Right to protest

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Top court in its last year order stated that farmers have a constitutional right to continue with their protest.

The Supreme Court therein order upheld the farmer’s right to continue their protest during a peaceful manner as a constitutional right subject to public order. No restrictions are going to be placed within the exercise of such rights as long as it is non-violent and doesn't lead to damage to the life and properties of other citizens.

Right to protests in India started from the power of peaceful protest and was taught to the country by the daddy of the Indian nation, Gandhi, against the mighty geographical region.

People not only signed writ petitions but staged dharnas, held large public meetings, peaceful protests and demonstrations and even, for example in Gandhi’s satyagraha, launched direct action movements.

After Independence, many peaceful protests happened, but one amongst the most important were protests during an emergency within the 1970s when democracy in India was threatened because of authoritarianism of the govt.

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Movements like Chipko movement (1973) within the upper Alaknanda valley occurred for forest conservation.

During the Anna Hazare movement against corruption, thousands participated within the peaceful protests.

Constitutional provisions ensuring the right to protest are the proper to protest, to publicly challenge and force the govt. to answer, could be a fundamental political right of the people who flows directly from a democratic reading of varied provisions of Article 19.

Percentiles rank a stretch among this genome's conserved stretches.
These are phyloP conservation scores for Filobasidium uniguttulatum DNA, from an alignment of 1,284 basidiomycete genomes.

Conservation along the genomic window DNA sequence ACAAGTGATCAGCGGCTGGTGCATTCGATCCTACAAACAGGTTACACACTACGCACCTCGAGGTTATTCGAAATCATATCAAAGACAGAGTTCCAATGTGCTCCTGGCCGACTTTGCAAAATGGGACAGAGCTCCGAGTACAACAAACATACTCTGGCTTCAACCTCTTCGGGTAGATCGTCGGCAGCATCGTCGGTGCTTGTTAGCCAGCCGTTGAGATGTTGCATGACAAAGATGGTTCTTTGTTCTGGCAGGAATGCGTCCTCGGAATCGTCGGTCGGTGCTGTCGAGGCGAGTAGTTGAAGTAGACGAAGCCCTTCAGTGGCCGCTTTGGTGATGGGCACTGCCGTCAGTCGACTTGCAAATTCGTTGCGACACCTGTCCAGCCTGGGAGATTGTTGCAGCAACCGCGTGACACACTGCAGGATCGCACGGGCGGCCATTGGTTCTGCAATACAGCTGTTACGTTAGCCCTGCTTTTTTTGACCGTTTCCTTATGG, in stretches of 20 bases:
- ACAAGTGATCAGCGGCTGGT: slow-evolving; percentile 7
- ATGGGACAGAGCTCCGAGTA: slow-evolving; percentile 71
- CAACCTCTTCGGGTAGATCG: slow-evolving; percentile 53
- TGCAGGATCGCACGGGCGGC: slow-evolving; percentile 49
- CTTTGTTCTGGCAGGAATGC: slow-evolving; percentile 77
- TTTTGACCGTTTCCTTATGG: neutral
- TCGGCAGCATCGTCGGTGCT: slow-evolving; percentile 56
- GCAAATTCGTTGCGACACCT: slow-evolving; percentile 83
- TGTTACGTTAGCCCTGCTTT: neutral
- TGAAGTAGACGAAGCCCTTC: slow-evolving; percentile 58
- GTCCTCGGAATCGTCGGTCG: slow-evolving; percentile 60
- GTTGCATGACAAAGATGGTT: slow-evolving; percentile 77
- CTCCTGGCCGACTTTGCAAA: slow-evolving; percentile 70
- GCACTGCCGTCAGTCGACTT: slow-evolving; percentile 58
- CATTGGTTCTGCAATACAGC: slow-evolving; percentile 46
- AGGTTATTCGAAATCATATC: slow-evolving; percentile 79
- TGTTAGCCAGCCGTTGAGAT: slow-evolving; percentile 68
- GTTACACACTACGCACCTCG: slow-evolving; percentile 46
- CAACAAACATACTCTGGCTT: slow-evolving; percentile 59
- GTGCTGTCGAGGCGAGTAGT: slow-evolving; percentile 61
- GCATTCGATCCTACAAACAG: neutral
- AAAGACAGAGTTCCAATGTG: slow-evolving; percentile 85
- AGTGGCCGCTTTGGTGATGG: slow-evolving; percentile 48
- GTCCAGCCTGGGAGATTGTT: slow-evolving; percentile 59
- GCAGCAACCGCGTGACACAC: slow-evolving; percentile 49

Public protests are the hallmark of a free, democratic society, whose logic demands that the voice of the people be heard by those in power and decisions be reached after proper discussion and consultation. For this, the proper freedom of expression, association and peaceful assembly are necessary.

Right to Protest is protected under Article 19(1) (a), Article 19(1) (b) and Article 19(1) (c) of the Indian Constitution.

Reasonable restrictions: However, like other fundamental rights, right to protest is additionally not absolute and also subject to reasonable restrictions mentioned under Article 19(2) and 19(3) on the subsequent grounds;

In the interests of the sovereignty & integrity of India, the protection of the State, Friendly relations with foreign States, Violation of Public order, Decency or morality or in relevancy Contempt of court, defamation or incitement of an offence The grounds of restrictions supported Violation of public order is reasonable only there's evidence that protesters will incite lawless or disorderly acts which such acts are likely to occur.

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Section 144 and right to protest in India

Time and again, to suppress the voice of citizens or for legitimate reasons like controlling the violent protest, the govt has kept on using various tools available against protests and section 144 of Cr.PC has been the most important such tool. Section 144 authorises executive magistrates to pass “prohibitory orders” that restrict people from assembling at particular places to forestall breaches of public order or the triggering of violence. Although the law has been enacted to implement the reasonable restrictions, Section 144 is framed in such broad and vague terms that it may be imposed by the manager anywhere to forestall the expression of dissent through public demonstrations and protests.